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Going Right to the Source – Tips on How to Best Work with the Media, From the Media

May 24, 2022

Public relations has changed considerably over the last decade. Common practice used to be 1. draft a press release, 2. pitch the press release to journalists who cover the industry, and then 3. cross your fingers and hope for a response. However, there are three clear problems with this approach.

First, journalists aren’t on your company’s payroll. Reporters have their own priorities, deadlines, and editorial calendars to work with. Unfortunately, they are likely not sitting at their desks waiting for your email to arrive to file breaking news that you’re opening your doors or releasing a new product.

Second, journalists need to give their readers (and editors) what they want. The role of a journalist is to tell a great story that is relevant and newsworthy for his or her readership, so he or she might choose to write a different angle than the one that is most likely to drive traffic to your store or encourage people to visit your website for more info.

And last but certainly not least, journalists are drowning in pitches. Think about how crowded your inbox gets. Now put yourselves in the shoes of a top-tier reporter, many of whom receive up to 250 pitches per day from marketers worldwide. Reporters are bombarded with emails, phone calls, and tweets, which makes cutting through the clutter a significant challenge.

So, what’s the solution? While there is no ‘one size fits all’ answer, we decided to go right to the source and ask media professions their top tips for getting their attention and a potential media story for your organization.

What do you look for in a media pitch?

“I look for the most essential news/timeliness element at the very top (subject line or press release headline and subhead — those are the things I usually read first before going to the body of the email.) Also, the opportunity for an exclusive or embargo will be a big attention grabber for me.” – Natalie Harms, Editor, InnovationMap

Is there a best time of day to send you a pitch?

“There really isn’t a best time of day, but close to end of day is the worst. Also, I prefer emails over calls, as sometimes I have to share details with other people so a solid email pitch saves me time and effort. Or I might want to pass the story pitch to another editor.” – Jennifer Pallanich, Senior Editor, Technology, Hart Energy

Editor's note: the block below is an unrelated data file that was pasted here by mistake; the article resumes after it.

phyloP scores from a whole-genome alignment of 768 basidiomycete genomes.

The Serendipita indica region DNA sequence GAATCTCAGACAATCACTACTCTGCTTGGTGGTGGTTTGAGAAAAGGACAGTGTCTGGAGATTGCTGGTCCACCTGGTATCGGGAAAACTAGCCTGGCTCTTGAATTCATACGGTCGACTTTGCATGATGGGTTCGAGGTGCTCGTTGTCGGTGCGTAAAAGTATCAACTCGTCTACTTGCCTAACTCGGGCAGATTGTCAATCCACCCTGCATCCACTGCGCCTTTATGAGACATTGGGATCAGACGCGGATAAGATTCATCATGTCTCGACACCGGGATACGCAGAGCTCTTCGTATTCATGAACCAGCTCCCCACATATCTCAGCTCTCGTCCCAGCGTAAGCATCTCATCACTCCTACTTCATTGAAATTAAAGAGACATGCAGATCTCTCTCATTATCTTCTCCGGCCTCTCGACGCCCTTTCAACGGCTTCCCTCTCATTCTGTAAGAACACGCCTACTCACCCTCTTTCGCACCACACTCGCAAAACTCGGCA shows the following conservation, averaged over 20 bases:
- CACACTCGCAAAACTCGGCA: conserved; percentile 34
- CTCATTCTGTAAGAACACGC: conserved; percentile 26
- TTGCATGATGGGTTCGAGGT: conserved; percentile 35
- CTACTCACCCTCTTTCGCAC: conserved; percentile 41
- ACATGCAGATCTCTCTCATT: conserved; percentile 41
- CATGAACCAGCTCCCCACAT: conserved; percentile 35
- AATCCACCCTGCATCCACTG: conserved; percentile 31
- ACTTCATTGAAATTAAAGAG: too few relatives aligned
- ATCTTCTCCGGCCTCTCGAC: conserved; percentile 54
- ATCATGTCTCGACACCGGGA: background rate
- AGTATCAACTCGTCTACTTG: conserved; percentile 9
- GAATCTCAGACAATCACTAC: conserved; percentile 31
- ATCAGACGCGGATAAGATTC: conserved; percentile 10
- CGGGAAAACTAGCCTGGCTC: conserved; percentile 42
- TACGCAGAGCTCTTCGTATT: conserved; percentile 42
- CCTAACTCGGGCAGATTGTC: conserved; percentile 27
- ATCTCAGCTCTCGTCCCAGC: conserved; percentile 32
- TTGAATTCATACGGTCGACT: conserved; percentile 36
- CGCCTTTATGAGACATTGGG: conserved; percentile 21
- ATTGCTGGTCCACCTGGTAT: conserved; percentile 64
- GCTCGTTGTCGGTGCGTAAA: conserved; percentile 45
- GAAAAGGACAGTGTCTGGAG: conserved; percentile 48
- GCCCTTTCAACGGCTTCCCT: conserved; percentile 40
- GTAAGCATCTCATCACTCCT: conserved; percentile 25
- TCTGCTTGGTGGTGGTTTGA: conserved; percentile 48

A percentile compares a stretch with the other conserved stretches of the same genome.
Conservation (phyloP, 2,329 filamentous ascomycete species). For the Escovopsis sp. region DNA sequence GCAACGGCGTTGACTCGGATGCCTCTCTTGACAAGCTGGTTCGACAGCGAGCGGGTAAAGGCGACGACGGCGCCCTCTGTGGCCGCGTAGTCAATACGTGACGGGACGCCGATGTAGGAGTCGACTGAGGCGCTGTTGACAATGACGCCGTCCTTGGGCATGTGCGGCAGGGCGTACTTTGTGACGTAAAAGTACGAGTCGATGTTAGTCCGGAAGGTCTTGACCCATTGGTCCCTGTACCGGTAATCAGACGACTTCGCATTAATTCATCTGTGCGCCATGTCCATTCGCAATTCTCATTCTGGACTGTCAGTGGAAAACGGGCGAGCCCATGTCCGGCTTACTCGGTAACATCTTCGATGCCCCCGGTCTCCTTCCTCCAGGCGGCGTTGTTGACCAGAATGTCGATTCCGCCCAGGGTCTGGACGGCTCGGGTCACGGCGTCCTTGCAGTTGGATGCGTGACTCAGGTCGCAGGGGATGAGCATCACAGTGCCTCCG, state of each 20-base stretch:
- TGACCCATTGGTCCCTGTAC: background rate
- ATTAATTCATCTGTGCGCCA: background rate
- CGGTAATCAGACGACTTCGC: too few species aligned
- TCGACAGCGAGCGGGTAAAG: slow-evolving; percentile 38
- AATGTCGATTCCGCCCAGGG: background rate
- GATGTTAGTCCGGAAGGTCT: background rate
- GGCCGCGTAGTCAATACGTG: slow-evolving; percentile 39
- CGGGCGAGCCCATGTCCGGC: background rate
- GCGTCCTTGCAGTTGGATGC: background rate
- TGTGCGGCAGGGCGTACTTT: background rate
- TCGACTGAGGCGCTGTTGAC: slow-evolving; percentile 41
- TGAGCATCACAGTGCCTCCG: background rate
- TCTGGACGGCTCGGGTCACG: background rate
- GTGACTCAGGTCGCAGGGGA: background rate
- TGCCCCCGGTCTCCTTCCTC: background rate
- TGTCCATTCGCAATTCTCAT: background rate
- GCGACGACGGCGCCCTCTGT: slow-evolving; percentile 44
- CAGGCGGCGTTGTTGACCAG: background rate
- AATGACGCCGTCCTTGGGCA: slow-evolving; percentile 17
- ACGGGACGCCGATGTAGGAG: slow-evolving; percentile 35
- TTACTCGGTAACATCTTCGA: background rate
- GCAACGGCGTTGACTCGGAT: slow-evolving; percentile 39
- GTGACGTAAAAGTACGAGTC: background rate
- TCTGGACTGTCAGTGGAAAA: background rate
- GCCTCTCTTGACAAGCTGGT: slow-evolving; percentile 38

“Mornings are usually best — I usually scan through my emails during the morning and again in the afternoon, but I’m more likely to procrastinate on emails in the afternoon.” – Natalie Harms

“Monday mornings.” – Jennifer Presley, Americas Bureau Chief, Upstream

What are your pet peeves with media pitches?

“Sloppy, poorly written pitches; pitches for products or topics that are not relevant to the industry I cover; pitches with bad subject lines (If the subject line doesn’t pique my interest, then neither will the body copy.); failure to respond to my inquiry based off of a pitch (you’ve hooked me enough to get the inquiry, leaving me on the hook is no bueno).” – Jennifer Presley

“My biggest peeve is not knowing my niche. The amount of time I have wasted on scanning through pitch emails just to see if the story pitched has a Houston tie is probably really shocking.” – Natalie Harms

Do you have a “worst pitch” story?

“The worst example is a couple of years old. A new jazzercise facility was opening up in Santa Monica and I was invited to come try it out for free, the only catch was that I had to write up an article on my experience and how fabulous the facility was for the next edition of E&P magazine. We wrote about many topics in E&P (an energy trade magazine), but never jazzercise!” – Jennifer Presley

On the other hand, do you have a “best pitch” story – something that was so right on the money it caught your attention and made for an amazing article, podcast, segment, etc.

“The best pitches need to be brief, it’s exclusively offered to me, it’s clearly written, it has all the information I need to make a decision, it’s appropriately targeted to and interesting for my readers.” – Jennifer Pallanich

“I have some guest contributors who really pitch to a theme — taking something trendy with something but ties back to my niche. If it’s attention grabbing to me, it probably is to my readers. I also really appreciate a follow up (one or two — not 13 in a week).” – Natalie Harms

Jennifer Pallanich serves as senior editor, technology for Hart Energy, one of the world’s largest energy industry publishers.

Jennifer Presley serves as Americas bureau chief for Upstream, an award-winning global oil & gas newspaper.

Natalie Harms serves as editor for InnovationMap, a publication that shines a spotlight on innovation in Houston within startups, tech, health, energy, social impact, and more.